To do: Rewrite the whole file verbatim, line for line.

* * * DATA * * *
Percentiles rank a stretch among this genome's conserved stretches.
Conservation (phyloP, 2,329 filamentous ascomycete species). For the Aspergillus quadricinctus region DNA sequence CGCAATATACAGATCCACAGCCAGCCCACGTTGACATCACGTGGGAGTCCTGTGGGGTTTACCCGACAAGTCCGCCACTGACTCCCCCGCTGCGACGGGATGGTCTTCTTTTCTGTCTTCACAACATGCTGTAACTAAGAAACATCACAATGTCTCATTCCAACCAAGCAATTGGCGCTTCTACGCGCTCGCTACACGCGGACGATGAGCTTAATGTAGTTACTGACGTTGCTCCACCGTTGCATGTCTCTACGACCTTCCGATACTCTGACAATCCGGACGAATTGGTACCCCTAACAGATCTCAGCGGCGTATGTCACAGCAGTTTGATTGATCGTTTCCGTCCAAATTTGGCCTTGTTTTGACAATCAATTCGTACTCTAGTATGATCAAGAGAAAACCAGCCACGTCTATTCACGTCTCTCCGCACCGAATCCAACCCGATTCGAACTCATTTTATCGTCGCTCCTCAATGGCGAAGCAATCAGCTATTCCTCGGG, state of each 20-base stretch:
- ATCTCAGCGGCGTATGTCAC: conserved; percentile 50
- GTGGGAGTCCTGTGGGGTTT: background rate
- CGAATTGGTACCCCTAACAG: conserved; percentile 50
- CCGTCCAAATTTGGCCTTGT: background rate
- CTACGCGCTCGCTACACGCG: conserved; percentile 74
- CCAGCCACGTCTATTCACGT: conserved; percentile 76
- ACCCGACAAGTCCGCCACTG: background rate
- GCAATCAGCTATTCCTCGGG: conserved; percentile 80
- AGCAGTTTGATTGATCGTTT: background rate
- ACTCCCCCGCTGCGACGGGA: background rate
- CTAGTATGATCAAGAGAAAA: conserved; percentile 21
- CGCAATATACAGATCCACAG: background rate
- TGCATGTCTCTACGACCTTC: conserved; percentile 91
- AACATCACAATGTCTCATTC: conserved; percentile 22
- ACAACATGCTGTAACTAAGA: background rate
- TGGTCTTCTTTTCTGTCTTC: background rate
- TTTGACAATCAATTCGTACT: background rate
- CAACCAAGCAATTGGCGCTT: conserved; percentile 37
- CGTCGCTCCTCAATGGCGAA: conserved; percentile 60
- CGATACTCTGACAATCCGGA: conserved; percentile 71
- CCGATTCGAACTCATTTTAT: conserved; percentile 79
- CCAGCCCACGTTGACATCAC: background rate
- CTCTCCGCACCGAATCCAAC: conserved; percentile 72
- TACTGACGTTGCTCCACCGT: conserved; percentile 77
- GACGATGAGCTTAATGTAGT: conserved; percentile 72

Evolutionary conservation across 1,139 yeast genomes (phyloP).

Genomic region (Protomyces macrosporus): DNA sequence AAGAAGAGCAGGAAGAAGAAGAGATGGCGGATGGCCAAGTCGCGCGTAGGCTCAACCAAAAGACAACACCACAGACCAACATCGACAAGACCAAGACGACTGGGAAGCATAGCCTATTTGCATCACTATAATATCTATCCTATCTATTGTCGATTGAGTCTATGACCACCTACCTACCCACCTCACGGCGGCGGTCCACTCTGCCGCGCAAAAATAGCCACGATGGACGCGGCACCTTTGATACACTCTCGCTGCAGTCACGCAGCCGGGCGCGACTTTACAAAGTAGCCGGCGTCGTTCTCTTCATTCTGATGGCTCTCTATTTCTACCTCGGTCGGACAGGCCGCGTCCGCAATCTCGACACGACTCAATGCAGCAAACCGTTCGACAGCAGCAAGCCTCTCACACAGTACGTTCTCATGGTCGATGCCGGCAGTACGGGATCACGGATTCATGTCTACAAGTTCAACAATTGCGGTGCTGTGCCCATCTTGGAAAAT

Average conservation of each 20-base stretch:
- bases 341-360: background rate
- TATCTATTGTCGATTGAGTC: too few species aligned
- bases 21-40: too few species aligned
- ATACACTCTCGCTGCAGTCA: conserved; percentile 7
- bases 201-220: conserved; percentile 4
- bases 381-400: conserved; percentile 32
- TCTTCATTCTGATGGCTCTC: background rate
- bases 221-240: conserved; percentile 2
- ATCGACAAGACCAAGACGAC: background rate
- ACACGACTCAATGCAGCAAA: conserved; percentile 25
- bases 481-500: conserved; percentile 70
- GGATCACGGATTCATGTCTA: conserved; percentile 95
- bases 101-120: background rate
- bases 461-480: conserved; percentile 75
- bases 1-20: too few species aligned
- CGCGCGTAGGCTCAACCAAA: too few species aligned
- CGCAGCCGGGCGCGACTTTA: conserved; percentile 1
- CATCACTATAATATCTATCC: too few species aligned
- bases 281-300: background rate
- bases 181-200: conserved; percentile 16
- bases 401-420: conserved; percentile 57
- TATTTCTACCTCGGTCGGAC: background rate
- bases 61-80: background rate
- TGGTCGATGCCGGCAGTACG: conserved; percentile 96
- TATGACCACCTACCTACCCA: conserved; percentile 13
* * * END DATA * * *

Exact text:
Percentiles rank a stretch among this genome's conserved stretches.
Conservation (phyloP, 2,329 filamentous ascomycete species). For the Aspergillus quadricinctus region DNA sequence CGCAATATACAGATCCACAGCCAGCCCACGTTGACATCACGTGGGAGTCCTGTGGGGTTTACCCGACAAGTCCGCCACTGACTCCCCCGCTGCGACGGGATGGTCTTCTTTTCTGTCTTCACAACATGCTGTAACTAAGAAACATCACAATGTCTCATTCCAACCAAGCAATTGGCGCTTCTACGCGCTCGCTACACGCGGACGATGAGCTTAATGTAGTTACTGACGTTGCTCCACCGTTGCATGTCTCTACGACCTTCCGATACTCTGACAATCCGGACGAATTGGTACCCCTAACAGATCTCAGCGGCGTATGTCACAGCAGTTTGATTGATCGTTTCCGTCCAAATTTGGCCTTGTTTTGACAATCAATTCGTACTCTAGTATGATCAAGAGAAAACCAGCCACGTCTATTCACGTCTCTCCGCACCGAATCCAACCCGATTCGAACTCATTTTATCGTCGCTCCTCAATGGCGAAGCAATCAGCTATTCCTCGGG, state of each 20-base stretch:
- ATCTCAGCGGCGTATGTCAC: conserved; percentile 50
- GTGGGAGTCCTGTGGGGTTT: background rate
- CGAATTGGTACCCCTAACAG: conserved; percentile 50
- CCGTCCAAATTTGGCCTTGT: background rate
- CTACGCGCTCGCTACACGCG: conserved; percentile 74
- CCAGCCACGTCTATTCACGT: conserved; percentile 76
- ACCCGACAAGTCCGCCACTG: background rate
- GCAATCAGCTATTCCTCGGG: conserved; percentile 80
- AGCAGTTTGATTGATCGTTT: background rate
- ACTCCCCCGCTGCGACGGGA: background rate
- CTAGTATGATCAAGAGAAAA: conserved; percentile 21
- CGCAATATACAGATCCACAG: background rate
- TGCATGTCTCTACGACCTTC: conserved; percentile 91
- AACATCACAATGTCTCATTC: conserved; percentile 22
- ACAACATGCTGTAACTAAGA: background rate
- TGGTCTTCTTTTCTGTCTTC: background rate
- TTTGACAATCAATTCGTACT: background rate
- CAACCAAGCAATTGGCGCTT: conserved; percentile 37
- CGTCGCTCCTCAATGGCGAA: conserved; percentile 60
- CGATACTCTGACAATCCGGA: conserved; percentile 71
- CCGATTCGAACTCATTTTAT: conserved; percentile 79
- CCAGCCCACGTTGACATCAC: background rate
- CTCTCCGCACCGAATCCAAC: conserved; percentile 72
- TACTGACGTTGCTCCACCGT: conserved; percentile 77
- GACGATGAGCTTAATGTAGT: conserved; percentile 72

Evolutionary conservation across 1,139 yeast genomes (phyloP).

Genomic region (Protomyces macrosporus): DNA sequence AAGAAGAGCAGGAAGAAGAAGAGATGGCGGATGGCCAAGTCGCGCGTAGGCTCAACCAAAAGACAACACCACAGACCAACATCGACAAGACCAAGACGACTGGGAAGCATAGCCTATTTGCATCACTATAATATCTATCCTATCTATTGTCGATTGAGTCTATGACCACCTACCTACCCACCTCACGGCGGCGGTCCACTCTGCCGCGCAAAAATAGCCACGATGGACGCGGCACCTTTGATACACTCTCGCTGCAGTCACGCAGCCGGGCGCGACTTTACAAAGTAGCCGGCGTCGTTCTCTTCATTCTGATGGCTCTCTATTTCTACCTCGGTCGGACAGGCCGCGTCCGCAATCTCGACACGACTCAATGCAGCAAACCGTTCGACAGCAGCAAGCCTCTCACACAGTACGTTCTCATGGTCGATGCCGGCAGTACGGGATCACGGATTCATGTCTACAAGTTCAACAATTGCGGTGCTGTGCCCATCTTGGAAAAT

Average conservation of each 20-base stretch:
- bases 341-360: background rate
- TATCTATTGTCGATTGAGTC: too few species aligned
- bases 21-40: too few species aligned
- ATACACTCTCGCTGCAGTCA: conserved; percentile 7
- bases 201-220: conserved; percentile 4
- bases 381-400: conserved; percentile 32
- TCTTCATTCTGATGGCTCTC: background rate
- bases 221-240: conserved; percentile 2
- ATCGACAAGACCAAGACGAC: background rate
- ACACGACTCAATGCAGCAAA: conserved; percentile 25
- bases 481-500: conserved; percentile 70
- GGATCACGGATTCATGTCTA: conserved; percentile 95
- bases 101-120: background rate
- bases 461-480: conserved; percentile 75
- bases 1-20: too few species aligned
- CGCGCGTAGGCTCAACCAAA: too few species aligned
- CGCAGCCGGGCGCGACTTTA: conserved; percentile 1
- CATCACTATAATATCTATCC: too few species aligned
- bases 281-300: background rate
- bases 181-200: conserved; percentile 16
- bases 401-420: conserved; percentile 57
- TATTTCTACCTCGGTCGGAC: background rate
- bases 61-80: background rate
- TGGTCGATGCCGGCAGTACG: conserved; percentile 96
- TATGACCACCTACCTACCCA: conserved; percentile 13